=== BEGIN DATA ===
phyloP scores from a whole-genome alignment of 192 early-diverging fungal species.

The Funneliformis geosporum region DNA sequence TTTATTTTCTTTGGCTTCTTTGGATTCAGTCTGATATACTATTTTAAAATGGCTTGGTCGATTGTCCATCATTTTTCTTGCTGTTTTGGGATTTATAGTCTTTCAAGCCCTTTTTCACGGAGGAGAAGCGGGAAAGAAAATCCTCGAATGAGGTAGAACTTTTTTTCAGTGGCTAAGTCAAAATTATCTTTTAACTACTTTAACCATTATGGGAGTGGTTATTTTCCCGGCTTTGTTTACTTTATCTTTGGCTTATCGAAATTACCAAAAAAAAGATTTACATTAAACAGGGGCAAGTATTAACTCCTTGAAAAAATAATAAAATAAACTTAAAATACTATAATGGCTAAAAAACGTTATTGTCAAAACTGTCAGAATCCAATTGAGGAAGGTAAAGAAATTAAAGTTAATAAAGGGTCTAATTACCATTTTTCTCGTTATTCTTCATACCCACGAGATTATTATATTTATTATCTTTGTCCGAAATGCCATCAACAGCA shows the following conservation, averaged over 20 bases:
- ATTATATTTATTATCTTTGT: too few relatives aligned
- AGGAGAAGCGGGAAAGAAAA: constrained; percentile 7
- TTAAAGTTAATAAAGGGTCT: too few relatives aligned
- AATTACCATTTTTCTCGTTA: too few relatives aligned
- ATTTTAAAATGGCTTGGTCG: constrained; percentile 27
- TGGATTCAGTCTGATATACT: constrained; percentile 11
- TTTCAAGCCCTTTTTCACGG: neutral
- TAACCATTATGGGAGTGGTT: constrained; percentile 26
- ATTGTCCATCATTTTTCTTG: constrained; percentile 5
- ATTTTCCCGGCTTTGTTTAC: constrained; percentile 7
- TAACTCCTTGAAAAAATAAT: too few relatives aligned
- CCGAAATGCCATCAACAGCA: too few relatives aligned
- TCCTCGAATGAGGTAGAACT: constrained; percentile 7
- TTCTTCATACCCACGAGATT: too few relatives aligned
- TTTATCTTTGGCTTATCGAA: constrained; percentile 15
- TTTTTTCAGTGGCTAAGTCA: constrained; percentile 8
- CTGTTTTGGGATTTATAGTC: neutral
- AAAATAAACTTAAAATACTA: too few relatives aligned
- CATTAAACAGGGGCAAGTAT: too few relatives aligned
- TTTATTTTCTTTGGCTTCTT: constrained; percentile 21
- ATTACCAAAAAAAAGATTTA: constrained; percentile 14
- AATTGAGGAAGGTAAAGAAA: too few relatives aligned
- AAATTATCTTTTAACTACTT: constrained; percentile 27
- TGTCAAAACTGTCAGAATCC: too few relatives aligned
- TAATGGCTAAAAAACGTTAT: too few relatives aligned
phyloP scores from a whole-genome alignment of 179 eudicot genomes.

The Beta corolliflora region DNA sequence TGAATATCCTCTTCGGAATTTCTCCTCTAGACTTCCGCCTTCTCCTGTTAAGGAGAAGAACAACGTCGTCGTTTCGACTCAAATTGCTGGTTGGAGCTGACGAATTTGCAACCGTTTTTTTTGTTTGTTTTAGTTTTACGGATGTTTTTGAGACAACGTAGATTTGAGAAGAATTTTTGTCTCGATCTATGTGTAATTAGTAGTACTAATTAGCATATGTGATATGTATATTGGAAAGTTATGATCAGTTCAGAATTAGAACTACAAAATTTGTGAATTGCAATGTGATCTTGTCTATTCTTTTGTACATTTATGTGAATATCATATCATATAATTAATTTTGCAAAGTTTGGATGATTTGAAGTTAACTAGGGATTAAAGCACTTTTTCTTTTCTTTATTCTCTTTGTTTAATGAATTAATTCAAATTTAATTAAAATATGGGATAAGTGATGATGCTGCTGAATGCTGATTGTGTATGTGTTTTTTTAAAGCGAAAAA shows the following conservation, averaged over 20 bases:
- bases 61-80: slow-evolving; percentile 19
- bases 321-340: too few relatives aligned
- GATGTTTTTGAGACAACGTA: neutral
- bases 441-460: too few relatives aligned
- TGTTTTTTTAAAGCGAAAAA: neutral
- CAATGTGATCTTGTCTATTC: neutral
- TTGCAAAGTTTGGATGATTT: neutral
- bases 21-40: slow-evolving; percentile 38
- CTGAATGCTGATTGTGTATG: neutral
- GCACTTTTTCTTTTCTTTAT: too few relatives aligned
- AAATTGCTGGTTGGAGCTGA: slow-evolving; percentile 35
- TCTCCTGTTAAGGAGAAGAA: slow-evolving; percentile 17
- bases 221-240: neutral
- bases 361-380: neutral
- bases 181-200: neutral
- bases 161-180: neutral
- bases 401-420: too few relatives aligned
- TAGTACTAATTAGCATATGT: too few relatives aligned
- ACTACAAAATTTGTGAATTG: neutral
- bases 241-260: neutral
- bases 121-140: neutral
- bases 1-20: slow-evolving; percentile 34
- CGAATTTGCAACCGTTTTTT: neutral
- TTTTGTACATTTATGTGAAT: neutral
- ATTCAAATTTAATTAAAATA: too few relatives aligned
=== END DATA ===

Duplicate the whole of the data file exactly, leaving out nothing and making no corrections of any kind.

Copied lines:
phyloP scores from a whole-genome alignment of 192 early-diverging fungal species.

The Funneliformis geosporum region DNA sequence TTTATTTTCTTTGGCTTCTTTGGATTCAGTCTGATATACTATTTTAAAATGGCTTGGTCGATTGTCCATCATTTTTCTTGCTGTTTTGGGATTTATAGTCTTTCAAGCCCTTTTTCACGGAGGAGAAGCGGGAAAGAAAATCCTCGAATGAGGTAGAACTTTTTTTCAGTGGCTAAGTCAAAATTATCTTTTAACTACTTTAACCATTATGGGAGTGGTTATTTTCCCGGCTTTGTTTACTTTATCTTTGGCTTATCGAAATTACCAAAAAAAAGATTTACATTAAACAGGGGCAAGTATTAACTCCTTGAAAAAATAATAAAATAAACTTAAAATACTATAATGGCTAAAAAACGTTATTGTCAAAACTGTCAGAATCCAATTGAGGAAGGTAAAGAAATTAAAGTTAATAAAGGGTCTAATTACCATTTTTCTCGTTATTCTTCATACCCACGAGATTATTATATTTATTATCTTTGTCCGAAATGCCATCAACAGCA shows the following conservation, averaged over 20 bases:
- ATTATATTTATTATCTTTGT: too few relatives aligned
- AGGAGAAGCGGGAAAGAAAA: constrained; percentile 7
- TTAAAGTTAATAAAGGGTCT: too few relatives aligned
- AATTACCATTTTTCTCGTTA: too few relatives aligned
- ATTTTAAAATGGCTTGGTCG: constrained; percentile 27
- TGGATTCAGTCTGATATACT: constrained; percentile 11
- TTTCAAGCCCTTTTTCACGG: neutral
- TAACCATTATGGGAGTGGTT: constrained; percentile 26
- ATTGTCCATCATTTTTCTTG: constrained; percentile 5
- ATTTTCCCGGCTTTGTTTAC: constrained; percentile 7
- TAACTCCTTGAAAAAATAAT: too few relatives aligned
- CCGAAATGCCATCAACAGCA: too few relatives aligned
- TCCTCGAATGAGGTAGAACT: constrained; percentile 7
- TTCTTCATACCCACGAGATT: too few relatives aligned
- TTTATCTTTGGCTTATCGAA: constrained; percentile 15
- TTTTTTCAGTGGCTAAGTCA: constrained; percentile 8
- CTGTTTTGGGATTTATAGTC: neutral
- AAAATAAACTTAAAATACTA: too few relatives aligned
- CATTAAACAGGGGCAAGTAT: too few relatives aligned
- TTTATTTTCTTTGGCTTCTT: constrained; percentile 21
- ATTACCAAAAAAAAGATTTA: constrained; percentile 14
- AATTGAGGAAGGTAAAGAAA: too few relatives aligned
- AAATTATCTTTTAACTACTT: constrained; percentile 27
- TGTCAAAACTGTCAGAATCC: too few relatives aligned
- TAATGGCTAAAAAACGTTAT: too few relatives aligned
phyloP scores from a whole-genome alignment of 179 eudicot genomes.

The Beta corolliflora region DNA sequence TGAATATCCTCTTCGGAATTTCTCCTCTAGACTTCCGCCTTCTCCTGTTAAGGAGAAGAACAACGTCGTCGTTTCGACTCAAATTGCTGGTTGGAGCTGACGAATTTGCAACCGTTTTTTTTGTTTGTTTTAGTTTTACGGATGTTTTTGAGACAACGTAGATTTGAGAAGAATTTTTGTCTCGATCTATGTGTAATTAGTAGTACTAATTAGCATATGTGATATGTATATTGGAAAGTTATGATCAGTTCAGAATTAGAACTACAAAATTTGTGAATTGCAATGTGATCTTGTCTATTCTTTTGTACATTTATGTGAATATCATATCATATAATTAATTTTGCAAAGTTTGGATGATTTGAAGTTAACTAGGGATTAAAGCACTTTTTCTTTTCTTTATTCTCTTTGTTTAATGAATTAATTCAAATTTAATTAAAATATGGGATAAGTGATGATGCTGCTGAATGCTGATTGTGTATGTGTTTTTTTAAAGCGAAAAA shows the following conservation, averaged over 20 bases:
- bases 61-80: slow-evolving; percentile 19
- bases 321-340: too few relatives aligned
- GATGTTTTTGAGACAACGTA: neutral
- bases 441-460: too few relatives aligned
- TGTTTTTTTAAAGCGAAAAA: neutral
- CAATGTGATCTTGTCTATTC: neutral
- TTGCAAAGTTTGGATGATTT: neutral
- bases 21-40: slow-evolving; percentile 38
- CTGAATGCTGATTGTGTATG: neutral
- GCACTTTTTCTTTTCTTTAT: too few relatives aligned
- AAATTGCTGGTTGGAGCTGA: slow-evolving; percentile 35
- TCTCCTGTTAAGGAGAAGAA: slow-evolving; percentile 17
- bases 221-240: neutral
- bases 361-380: neutral
- bases 181-200: neutral
- bases 161-180: neutral
- bases 401-420: too few relatives aligned
- TAGTACTAATTAGCATATGT: too few relatives aligned
- ACTACAAAATTTGTGAATTG: neutral
- bases 241-260: neutral
- bases 121-140: neutral
- bases 1-20: slow-evolving; percentile 34
- CGAATTTGCAACCGTTTTTT: neutral
- TTTTGTACATTTATGTGAAT: neutral
- ATTCAAATTTAATTAAAATA: too few relatives aligned